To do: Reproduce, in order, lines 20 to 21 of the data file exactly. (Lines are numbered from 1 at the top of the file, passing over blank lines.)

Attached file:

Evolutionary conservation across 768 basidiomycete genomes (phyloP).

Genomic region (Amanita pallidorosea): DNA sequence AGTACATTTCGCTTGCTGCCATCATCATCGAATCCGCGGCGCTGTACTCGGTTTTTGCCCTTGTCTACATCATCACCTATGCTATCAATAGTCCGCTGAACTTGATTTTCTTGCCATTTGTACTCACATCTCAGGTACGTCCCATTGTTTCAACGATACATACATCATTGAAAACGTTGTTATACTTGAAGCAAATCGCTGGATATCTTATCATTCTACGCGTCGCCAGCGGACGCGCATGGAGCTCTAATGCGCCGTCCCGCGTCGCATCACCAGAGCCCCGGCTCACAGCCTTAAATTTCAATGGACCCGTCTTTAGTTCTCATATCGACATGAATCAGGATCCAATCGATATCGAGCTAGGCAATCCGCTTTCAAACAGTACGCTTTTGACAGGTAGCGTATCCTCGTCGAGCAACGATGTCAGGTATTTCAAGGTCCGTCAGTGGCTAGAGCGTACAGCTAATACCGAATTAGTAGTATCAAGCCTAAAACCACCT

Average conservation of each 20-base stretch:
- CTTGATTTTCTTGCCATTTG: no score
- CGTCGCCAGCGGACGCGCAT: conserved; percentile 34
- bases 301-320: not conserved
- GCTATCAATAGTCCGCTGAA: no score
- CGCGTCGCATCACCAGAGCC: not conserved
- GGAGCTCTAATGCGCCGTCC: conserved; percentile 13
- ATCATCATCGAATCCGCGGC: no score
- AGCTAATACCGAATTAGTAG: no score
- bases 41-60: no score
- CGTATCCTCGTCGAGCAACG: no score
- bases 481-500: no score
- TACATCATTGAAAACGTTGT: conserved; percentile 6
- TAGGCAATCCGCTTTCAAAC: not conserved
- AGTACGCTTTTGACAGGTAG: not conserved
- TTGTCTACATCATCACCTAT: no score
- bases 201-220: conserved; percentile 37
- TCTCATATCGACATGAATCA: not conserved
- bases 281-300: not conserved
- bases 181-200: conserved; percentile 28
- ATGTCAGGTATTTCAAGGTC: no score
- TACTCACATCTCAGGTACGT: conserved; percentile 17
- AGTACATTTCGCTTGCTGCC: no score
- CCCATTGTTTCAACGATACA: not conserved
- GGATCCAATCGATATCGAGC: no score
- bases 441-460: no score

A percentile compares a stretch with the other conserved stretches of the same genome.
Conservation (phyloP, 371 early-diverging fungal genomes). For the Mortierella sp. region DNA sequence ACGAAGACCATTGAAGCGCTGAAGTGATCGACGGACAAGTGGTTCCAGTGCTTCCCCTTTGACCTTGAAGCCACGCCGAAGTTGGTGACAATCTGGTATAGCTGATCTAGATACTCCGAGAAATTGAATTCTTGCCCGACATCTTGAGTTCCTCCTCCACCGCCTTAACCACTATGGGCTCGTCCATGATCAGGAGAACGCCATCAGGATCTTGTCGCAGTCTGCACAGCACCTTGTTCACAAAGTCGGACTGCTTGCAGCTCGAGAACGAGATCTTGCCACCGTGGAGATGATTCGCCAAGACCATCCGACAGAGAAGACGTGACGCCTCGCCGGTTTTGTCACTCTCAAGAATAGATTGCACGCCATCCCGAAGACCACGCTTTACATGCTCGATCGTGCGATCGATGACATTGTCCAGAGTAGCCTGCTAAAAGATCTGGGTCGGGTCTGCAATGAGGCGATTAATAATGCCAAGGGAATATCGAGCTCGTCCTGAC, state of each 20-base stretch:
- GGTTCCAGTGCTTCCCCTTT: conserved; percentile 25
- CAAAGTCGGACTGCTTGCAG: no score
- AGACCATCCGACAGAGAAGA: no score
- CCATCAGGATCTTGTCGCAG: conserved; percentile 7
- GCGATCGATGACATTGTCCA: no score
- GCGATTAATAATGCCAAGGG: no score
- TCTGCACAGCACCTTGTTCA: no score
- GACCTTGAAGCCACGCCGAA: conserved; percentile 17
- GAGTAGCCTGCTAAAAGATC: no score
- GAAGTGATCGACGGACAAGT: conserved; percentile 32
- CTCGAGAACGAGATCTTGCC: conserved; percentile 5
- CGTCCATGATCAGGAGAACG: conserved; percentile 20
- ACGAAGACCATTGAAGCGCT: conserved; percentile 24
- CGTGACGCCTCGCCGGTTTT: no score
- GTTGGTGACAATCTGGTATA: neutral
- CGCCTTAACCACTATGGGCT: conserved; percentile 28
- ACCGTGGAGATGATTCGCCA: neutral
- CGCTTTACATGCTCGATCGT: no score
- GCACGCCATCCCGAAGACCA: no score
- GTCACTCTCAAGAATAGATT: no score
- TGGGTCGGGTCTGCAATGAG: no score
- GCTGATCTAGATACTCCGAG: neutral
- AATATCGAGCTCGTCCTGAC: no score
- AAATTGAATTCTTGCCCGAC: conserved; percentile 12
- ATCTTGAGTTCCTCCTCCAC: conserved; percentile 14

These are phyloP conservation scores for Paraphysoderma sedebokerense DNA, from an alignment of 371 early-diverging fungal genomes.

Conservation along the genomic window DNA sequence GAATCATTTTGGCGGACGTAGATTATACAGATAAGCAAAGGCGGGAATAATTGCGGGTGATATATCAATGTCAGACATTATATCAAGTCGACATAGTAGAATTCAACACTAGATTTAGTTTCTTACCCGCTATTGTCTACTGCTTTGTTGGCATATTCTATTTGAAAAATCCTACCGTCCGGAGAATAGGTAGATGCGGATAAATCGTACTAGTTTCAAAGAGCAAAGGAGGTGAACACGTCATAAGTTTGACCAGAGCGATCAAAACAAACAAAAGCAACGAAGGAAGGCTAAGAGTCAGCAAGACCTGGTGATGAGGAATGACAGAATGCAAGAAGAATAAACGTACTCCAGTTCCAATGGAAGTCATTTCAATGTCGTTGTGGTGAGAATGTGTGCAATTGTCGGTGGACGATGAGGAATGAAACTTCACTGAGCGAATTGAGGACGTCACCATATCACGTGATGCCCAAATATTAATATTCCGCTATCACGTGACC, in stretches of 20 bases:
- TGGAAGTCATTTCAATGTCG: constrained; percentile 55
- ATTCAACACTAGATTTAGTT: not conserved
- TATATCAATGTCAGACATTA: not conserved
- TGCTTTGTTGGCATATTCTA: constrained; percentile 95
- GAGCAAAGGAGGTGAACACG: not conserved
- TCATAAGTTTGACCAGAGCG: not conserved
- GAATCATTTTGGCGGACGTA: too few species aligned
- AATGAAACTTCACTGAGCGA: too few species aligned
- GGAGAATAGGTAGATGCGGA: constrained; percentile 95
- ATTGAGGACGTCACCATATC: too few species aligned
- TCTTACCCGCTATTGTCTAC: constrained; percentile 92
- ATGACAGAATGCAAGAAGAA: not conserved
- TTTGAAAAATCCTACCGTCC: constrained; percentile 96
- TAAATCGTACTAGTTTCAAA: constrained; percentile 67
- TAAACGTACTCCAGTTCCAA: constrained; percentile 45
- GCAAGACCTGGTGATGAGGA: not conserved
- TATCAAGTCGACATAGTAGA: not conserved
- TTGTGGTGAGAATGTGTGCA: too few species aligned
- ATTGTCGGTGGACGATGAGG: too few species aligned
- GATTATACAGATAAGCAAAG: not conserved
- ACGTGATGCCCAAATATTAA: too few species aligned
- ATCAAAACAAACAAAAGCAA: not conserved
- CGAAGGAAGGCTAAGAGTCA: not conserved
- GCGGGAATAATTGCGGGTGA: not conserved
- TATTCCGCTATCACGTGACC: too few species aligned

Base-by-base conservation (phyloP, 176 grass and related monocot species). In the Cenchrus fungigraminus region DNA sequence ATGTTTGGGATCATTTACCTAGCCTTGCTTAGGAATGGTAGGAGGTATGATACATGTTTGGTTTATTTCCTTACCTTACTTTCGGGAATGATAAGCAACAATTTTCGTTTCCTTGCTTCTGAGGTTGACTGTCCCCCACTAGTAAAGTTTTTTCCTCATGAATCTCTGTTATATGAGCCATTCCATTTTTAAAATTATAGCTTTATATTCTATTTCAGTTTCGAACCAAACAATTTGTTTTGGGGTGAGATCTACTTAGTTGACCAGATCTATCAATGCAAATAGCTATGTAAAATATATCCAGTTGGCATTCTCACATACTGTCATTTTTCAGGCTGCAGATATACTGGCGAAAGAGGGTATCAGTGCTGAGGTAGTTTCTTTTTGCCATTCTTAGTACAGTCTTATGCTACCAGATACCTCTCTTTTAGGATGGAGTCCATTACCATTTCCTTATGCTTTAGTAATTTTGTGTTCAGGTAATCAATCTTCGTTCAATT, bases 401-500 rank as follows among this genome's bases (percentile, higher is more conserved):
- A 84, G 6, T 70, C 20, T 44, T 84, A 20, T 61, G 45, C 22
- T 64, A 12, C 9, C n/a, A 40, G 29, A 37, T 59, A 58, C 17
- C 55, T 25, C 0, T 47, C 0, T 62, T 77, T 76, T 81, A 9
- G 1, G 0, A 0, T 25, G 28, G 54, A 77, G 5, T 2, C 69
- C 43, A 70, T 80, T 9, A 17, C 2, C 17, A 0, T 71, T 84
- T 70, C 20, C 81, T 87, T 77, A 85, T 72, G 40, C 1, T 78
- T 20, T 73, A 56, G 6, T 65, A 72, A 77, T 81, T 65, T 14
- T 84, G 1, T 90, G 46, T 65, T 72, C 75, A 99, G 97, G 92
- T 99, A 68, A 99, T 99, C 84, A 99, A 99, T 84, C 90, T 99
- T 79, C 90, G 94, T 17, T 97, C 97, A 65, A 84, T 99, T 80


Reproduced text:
- TCTCATATCGACATGAATCA: not conserved
- bases 281-300: not conserved